Studying Healthcare as a Network: Does the Analysis Match the Question?
Map of the U.S. depicting connections between healthcare providers who share patients and are 40 to 80 miles apart. Courtesy of Martin Zand, M.D., Ph.D.
In an effort to improve healthcare, researchers have begun to study healthcare systems like they would telecommunications or computer networks. Using network science, researchers can uncover patterns of opioid over-prescription or predict how a virus outbreak might overtax a healthcare network. However, a study from the University of Rochester Medical Center shows that the type of algorithms used to make these discoveries could provide misleading results, impacting healthcare delivery and policy.
The study, led by Martin Zand, M.D., Ph.D., co-director of the UR CTSI and professor of Nephrology and Public Health Sciences at URMC, used three different types of algorithms to analyze over 160 million Medicare Part B Outpatient claims. The study mapped how patients travel between healthcare providers, creating a “social network” picture of the Medicare system. Asking the same questions and using the same data, the three algorithms produced very different network outcomes.
Using the three different algorithms, the team built a network that linked providers or healthcare organizations by the patients they shared. The algorithms used included one similar to what is used to map the internet (trace-route algorithm), one similar to how Facebook maps friends (binning algorithm), and one that the government currently uses to construct Medicare networks.
The PLOS ONE study showed that the choice of algorithm had a huge impact on analysis, yielding very different connections between providers depending on the algorithm. Because Medicare and insurers make strategic decisions based on such analyses, the Zand’s team cautions other network scientists to choose algorithms carefully to ensure their analysis fits their research question. For example, internet-mapping-like algorithms are best suited to understand how patients flow through a healthcare network, while Facebook-type algorithms are better at identifying healthcare provider “teams” that might remain hidden using other algorithms.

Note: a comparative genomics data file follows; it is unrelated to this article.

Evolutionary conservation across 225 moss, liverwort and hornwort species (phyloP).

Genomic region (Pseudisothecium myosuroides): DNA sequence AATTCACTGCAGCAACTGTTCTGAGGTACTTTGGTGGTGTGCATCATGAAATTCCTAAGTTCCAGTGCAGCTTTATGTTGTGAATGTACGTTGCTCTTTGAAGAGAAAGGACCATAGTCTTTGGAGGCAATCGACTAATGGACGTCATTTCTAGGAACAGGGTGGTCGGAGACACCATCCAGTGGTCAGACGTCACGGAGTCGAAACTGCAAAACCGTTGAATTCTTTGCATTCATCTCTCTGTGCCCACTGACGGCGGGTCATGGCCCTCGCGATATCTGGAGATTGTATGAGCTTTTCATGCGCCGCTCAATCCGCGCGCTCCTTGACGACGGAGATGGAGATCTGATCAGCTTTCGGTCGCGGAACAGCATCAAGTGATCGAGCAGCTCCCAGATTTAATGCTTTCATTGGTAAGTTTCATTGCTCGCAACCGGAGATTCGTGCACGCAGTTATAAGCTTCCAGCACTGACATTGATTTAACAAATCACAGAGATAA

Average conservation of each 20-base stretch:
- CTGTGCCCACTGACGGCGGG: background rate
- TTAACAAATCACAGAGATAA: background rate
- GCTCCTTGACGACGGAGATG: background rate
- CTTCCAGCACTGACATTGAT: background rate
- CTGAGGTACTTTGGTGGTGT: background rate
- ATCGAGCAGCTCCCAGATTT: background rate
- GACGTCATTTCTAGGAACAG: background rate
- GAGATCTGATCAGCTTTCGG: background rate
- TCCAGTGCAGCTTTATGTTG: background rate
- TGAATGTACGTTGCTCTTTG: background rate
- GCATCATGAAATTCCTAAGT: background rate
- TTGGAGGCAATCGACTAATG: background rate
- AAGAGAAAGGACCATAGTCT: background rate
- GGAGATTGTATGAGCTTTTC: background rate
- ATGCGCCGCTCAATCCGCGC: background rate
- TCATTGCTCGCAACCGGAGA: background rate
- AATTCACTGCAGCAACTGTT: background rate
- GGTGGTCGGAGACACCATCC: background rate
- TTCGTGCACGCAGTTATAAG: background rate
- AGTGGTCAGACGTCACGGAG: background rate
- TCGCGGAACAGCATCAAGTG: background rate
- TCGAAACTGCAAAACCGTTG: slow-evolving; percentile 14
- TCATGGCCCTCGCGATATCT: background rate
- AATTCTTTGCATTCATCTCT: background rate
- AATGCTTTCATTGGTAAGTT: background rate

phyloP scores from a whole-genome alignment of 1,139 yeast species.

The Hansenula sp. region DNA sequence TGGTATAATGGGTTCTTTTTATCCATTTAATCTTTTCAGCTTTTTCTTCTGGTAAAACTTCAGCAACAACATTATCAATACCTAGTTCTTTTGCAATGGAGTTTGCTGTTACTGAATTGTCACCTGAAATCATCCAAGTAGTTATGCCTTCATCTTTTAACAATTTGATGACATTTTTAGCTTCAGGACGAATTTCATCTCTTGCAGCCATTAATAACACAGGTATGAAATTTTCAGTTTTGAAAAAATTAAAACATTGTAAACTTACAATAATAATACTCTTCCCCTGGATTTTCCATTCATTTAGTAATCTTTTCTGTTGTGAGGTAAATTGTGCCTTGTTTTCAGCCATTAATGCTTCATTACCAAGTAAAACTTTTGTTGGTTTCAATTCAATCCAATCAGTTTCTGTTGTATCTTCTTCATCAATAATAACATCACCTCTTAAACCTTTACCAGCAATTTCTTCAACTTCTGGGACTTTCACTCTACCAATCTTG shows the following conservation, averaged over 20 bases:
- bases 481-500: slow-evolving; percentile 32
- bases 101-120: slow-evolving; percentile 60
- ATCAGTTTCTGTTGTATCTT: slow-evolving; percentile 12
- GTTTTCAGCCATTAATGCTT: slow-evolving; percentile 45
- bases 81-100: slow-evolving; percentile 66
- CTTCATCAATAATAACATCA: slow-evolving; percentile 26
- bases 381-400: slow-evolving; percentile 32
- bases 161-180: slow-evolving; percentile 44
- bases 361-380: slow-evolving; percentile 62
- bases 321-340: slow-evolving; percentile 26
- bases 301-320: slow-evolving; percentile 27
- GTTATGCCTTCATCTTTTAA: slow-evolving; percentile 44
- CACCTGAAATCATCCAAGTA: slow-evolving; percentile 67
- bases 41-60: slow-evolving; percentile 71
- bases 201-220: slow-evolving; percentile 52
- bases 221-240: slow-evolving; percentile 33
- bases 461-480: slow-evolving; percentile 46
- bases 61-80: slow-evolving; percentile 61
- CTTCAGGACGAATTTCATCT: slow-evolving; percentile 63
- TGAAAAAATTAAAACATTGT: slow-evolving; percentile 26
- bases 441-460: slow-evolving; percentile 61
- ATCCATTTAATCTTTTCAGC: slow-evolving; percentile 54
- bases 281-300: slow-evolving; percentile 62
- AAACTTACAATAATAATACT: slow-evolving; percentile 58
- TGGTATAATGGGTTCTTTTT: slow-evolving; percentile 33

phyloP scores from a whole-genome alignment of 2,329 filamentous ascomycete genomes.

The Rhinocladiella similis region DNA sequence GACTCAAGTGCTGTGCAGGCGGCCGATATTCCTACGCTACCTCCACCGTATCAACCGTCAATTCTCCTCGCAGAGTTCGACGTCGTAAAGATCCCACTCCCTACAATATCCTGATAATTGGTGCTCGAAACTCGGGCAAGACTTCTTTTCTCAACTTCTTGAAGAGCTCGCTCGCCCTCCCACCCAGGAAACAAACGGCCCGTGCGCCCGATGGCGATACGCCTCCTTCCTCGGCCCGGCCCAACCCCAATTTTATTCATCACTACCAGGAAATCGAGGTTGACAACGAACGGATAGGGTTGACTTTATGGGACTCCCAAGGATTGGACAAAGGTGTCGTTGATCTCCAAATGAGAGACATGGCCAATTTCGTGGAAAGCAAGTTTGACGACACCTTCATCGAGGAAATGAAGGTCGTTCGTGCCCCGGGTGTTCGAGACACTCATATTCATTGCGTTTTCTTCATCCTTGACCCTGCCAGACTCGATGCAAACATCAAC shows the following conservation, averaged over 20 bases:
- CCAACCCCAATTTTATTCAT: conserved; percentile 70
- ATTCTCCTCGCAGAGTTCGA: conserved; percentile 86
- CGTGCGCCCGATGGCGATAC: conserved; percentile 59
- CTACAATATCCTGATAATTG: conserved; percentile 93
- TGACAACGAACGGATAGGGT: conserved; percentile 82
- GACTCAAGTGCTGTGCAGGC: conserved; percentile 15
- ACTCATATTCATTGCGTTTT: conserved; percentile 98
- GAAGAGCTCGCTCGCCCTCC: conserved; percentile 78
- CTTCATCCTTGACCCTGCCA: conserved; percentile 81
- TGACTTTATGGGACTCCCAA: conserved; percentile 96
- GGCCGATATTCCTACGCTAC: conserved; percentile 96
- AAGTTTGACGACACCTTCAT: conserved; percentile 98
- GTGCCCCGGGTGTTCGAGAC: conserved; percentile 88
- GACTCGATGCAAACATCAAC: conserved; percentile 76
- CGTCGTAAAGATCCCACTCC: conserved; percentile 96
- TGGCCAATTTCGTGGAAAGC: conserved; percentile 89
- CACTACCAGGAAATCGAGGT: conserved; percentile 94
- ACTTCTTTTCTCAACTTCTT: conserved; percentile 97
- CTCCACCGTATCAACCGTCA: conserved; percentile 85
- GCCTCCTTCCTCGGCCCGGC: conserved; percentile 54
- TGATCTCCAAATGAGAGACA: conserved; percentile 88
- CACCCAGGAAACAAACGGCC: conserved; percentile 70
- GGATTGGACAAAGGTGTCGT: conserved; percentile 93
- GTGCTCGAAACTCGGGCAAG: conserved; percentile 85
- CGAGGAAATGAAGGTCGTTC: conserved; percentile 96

Provider “teams” could reflect groups of physician and nurses working together to optimize care for a specific disease or condition, like breast cancer, or clusters of providers engaged in insurance fraud or opioid over-prescription. When analyzing healthcare teams based on shared patients, it’s important to remember that there are many factors that influence why providers share patients, including factors, like office location, insurance coverage, and unseen social connections between providers.
Zand hopes the results of this study will guide future network analysis of the healthcare system, which impacts both patients and providers by shaping healthcare delivery and policy. As of the publication of the study, the Center for Medicare Services had not released the algorithm it uses to construct its provider teaming networks, which limits research and impacts healthcare policy.
Zand and his team are now using network science to compare different state-level Medicare structures used across the US as well as provider teaming structures in different countries.
This work was supported in part by research grants from the National Center for Advancing Translational Sciences at the National Institute of Health, the Philip Templeton Foundation, and the University of Rochester Center for Health Informatics.
Read the full study here.
The project described in this article was supported by the University of Rochester CTSA award numbers UL1 TR000042, U54 TR001625, KL2 TR001999, and TL1 TR002000 from the National Center for Advancing Translational Sciences of the National Institutes of Health.
Susanne Pritchard Pallo |